Though subject to the foibles just described, I nonetheless possess considerable experience (personal and professional) in trying to understand others. If I am better than most in making those judgments, I am far from perfect. To whatever extent I can demonstrate success, it is because I benefited from large data sets for thousands of patients with whom I spent many hours. They offered information often not provided to those closest to them. I received instruction in the manner of asking questions, analyzing the answers, administering and interpreting psychological tests, formal education, and supervision. And still I am not perfect.

We do our best, therapists or not, to hone the observational knife to the point of precise dissection of another personality. Or we do it casually — all too confident — and don’t look back. No one, however, gets a complete grasp of the social world. To do that we would have to be both inside the other and outside of him, combining the perspectives of those who know him best and those who are more distant — like a baseball game viewed from different angles by multiple cameras.

A 24/7 off-the-field videographer might help too, making his visual record during all the hours before and after the contest, even when our subject is asleep. We would also need to speak with our subject’s lover, children, business partners, garbage man, and valet, if he has one. Not to mention the person who does his laundry.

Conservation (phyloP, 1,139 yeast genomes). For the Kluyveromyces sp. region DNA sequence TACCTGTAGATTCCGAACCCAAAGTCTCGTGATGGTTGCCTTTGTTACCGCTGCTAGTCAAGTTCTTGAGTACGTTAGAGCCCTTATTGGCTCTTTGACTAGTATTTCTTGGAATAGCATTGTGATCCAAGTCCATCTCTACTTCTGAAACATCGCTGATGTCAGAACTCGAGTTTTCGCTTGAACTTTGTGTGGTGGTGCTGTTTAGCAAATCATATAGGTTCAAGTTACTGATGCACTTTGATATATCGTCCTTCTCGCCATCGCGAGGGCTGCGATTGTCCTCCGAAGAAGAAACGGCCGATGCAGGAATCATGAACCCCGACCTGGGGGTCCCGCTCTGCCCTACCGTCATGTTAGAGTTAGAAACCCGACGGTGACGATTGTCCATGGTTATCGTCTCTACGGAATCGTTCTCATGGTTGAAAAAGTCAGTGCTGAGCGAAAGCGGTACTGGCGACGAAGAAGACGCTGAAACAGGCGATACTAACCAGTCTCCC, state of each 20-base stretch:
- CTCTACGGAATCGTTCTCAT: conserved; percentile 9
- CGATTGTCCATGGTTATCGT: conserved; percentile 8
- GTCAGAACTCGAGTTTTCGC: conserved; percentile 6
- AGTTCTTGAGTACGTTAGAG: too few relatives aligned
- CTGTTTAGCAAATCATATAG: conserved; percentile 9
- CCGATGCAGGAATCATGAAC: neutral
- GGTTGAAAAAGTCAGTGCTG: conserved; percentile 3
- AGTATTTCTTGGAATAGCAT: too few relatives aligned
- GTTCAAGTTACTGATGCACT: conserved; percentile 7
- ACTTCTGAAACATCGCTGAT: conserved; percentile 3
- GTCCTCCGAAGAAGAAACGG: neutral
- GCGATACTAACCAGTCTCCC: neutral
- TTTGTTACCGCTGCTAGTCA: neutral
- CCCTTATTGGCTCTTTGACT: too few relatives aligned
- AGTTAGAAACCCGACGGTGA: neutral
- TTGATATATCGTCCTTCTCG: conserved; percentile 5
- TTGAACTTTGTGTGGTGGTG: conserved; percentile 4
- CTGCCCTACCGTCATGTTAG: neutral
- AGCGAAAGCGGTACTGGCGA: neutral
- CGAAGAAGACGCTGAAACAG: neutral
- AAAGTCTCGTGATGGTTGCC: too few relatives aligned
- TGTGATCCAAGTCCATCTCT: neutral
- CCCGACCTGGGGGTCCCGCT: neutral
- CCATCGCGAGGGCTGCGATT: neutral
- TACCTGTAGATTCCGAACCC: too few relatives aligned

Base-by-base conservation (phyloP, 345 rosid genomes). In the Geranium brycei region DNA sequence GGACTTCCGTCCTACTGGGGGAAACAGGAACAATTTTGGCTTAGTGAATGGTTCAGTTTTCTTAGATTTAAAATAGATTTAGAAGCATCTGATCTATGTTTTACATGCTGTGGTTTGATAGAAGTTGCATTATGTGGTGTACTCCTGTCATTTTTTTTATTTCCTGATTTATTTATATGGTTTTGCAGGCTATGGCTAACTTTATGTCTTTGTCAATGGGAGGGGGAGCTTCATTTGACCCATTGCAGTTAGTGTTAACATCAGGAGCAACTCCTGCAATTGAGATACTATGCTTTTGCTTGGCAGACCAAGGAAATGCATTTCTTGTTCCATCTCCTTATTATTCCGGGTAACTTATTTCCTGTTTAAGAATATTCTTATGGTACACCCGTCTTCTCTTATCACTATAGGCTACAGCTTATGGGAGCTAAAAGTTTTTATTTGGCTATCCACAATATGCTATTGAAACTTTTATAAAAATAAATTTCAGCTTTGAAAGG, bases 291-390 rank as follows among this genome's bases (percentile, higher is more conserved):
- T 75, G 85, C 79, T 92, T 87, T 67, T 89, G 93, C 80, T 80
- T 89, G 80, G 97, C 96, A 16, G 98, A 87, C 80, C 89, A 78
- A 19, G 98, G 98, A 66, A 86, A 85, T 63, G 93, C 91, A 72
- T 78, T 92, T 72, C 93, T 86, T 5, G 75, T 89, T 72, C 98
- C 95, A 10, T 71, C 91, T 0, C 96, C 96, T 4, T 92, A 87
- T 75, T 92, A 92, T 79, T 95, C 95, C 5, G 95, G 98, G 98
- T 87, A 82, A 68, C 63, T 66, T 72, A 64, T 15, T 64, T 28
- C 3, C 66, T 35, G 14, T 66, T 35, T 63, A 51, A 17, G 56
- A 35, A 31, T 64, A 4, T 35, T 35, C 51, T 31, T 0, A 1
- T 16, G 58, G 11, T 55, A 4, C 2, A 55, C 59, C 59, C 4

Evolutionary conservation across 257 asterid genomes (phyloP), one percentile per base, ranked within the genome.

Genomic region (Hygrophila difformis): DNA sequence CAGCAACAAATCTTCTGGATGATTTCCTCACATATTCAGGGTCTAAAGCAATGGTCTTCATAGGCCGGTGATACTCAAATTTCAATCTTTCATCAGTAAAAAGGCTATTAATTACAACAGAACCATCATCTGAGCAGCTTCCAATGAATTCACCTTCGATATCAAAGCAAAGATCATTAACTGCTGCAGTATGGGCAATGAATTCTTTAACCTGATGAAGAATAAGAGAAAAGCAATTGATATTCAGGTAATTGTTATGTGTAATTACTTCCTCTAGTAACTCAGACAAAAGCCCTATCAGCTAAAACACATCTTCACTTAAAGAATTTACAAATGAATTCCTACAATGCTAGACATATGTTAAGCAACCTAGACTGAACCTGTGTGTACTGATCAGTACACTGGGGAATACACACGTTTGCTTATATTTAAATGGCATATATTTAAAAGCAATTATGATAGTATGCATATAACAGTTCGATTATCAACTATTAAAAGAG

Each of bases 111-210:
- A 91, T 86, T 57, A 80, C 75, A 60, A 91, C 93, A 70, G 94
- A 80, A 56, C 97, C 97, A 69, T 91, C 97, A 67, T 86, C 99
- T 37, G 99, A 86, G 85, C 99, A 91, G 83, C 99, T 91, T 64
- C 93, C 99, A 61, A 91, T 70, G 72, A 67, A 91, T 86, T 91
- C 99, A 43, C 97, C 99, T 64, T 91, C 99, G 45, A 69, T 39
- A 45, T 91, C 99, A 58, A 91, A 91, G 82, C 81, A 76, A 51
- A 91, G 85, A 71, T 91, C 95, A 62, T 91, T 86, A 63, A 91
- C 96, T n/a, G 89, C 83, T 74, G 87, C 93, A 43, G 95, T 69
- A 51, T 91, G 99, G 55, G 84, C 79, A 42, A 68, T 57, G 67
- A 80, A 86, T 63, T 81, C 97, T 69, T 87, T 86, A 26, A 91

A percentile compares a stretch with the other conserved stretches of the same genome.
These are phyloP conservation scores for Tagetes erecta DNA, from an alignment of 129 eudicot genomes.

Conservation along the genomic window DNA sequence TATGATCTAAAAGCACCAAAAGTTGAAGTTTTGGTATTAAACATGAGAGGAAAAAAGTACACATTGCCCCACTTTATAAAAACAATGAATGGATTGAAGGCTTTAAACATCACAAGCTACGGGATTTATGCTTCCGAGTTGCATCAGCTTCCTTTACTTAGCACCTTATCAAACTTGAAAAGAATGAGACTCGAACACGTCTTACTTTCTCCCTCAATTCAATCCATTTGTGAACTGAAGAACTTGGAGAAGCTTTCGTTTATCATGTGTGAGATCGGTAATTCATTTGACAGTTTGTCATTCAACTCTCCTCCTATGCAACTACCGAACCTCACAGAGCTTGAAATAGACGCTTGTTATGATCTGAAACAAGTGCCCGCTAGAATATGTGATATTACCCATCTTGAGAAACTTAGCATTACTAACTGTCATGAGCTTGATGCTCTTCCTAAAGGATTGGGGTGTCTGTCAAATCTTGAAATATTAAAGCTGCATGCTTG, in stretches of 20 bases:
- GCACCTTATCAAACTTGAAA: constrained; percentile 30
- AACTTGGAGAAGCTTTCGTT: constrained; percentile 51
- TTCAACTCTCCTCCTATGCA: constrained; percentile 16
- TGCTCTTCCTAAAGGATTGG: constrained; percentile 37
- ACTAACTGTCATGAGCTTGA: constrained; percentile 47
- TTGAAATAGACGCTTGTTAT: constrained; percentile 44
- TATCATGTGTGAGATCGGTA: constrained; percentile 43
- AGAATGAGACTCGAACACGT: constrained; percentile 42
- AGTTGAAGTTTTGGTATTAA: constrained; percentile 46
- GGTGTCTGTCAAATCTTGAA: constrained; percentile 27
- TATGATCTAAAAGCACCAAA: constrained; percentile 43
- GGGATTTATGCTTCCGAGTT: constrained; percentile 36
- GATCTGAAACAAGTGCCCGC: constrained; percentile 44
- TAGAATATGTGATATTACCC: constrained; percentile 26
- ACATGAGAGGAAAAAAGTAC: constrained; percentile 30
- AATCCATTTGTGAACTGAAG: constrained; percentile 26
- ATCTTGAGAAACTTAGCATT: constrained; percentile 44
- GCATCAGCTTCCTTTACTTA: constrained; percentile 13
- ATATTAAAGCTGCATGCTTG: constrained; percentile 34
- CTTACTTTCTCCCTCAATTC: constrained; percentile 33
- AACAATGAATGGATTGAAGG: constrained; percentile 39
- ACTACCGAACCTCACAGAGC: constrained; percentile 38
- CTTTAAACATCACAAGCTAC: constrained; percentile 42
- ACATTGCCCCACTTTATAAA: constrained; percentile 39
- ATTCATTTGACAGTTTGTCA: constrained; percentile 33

And there is the rub, my friend. Not even your therapist wishes to know everything about you.

Are YOU Playing Square? is a World War II poster of the Office for Emergency Management (Office of War Information). It requires a bit of explanation. During World War II the US government created rationing  and price controls on certain commodities. This was done to ensure that the people at home faced no shortages, while the armed forces were themselves well-supplied. Nonetheless, a black market existed in which one could get more than one’s proper share of a rationed commodity by paying an inflated price. Thus, “playing (fair) and square” meant respecting the rules, not participating in the black market. The poster is meant to suggest that cheating undermined the war effort and thereby endangered the soldier pictured. The second image of Wisdom is the work of Matt Lawler. Both of these pictures were sourced from Wikimedia Commons.

6 thoughts on “Are You a Good Judge of Character?

  1. If we didn’t take chances and risks and allow ourselves the possibility of success, the world would be a stone cold place. We would live in fear of failing whether it be a judge of character or an operation for a Dr….psychological or medical care… We don’t really ever know who anybody is but we have to hope that more good comes out of it than bad. And if we fail and we misjudge, we are human…we work and we attempt to become better.


  2. I agree, Al. Much of what makes for a satisfying life is to learn more and take the risks you describe. Of course, first one must be aware that there is more to learn. Not everyone is. Thanks for commenting.


  3. Dr. Stein, thanks for yet another informative and thought-provoking post. I find it very applicable to this moment in time as we try to determine which presidential candidate would be best for leading our nation and defending our interests. With this in mind, I find your following remarks of special interest: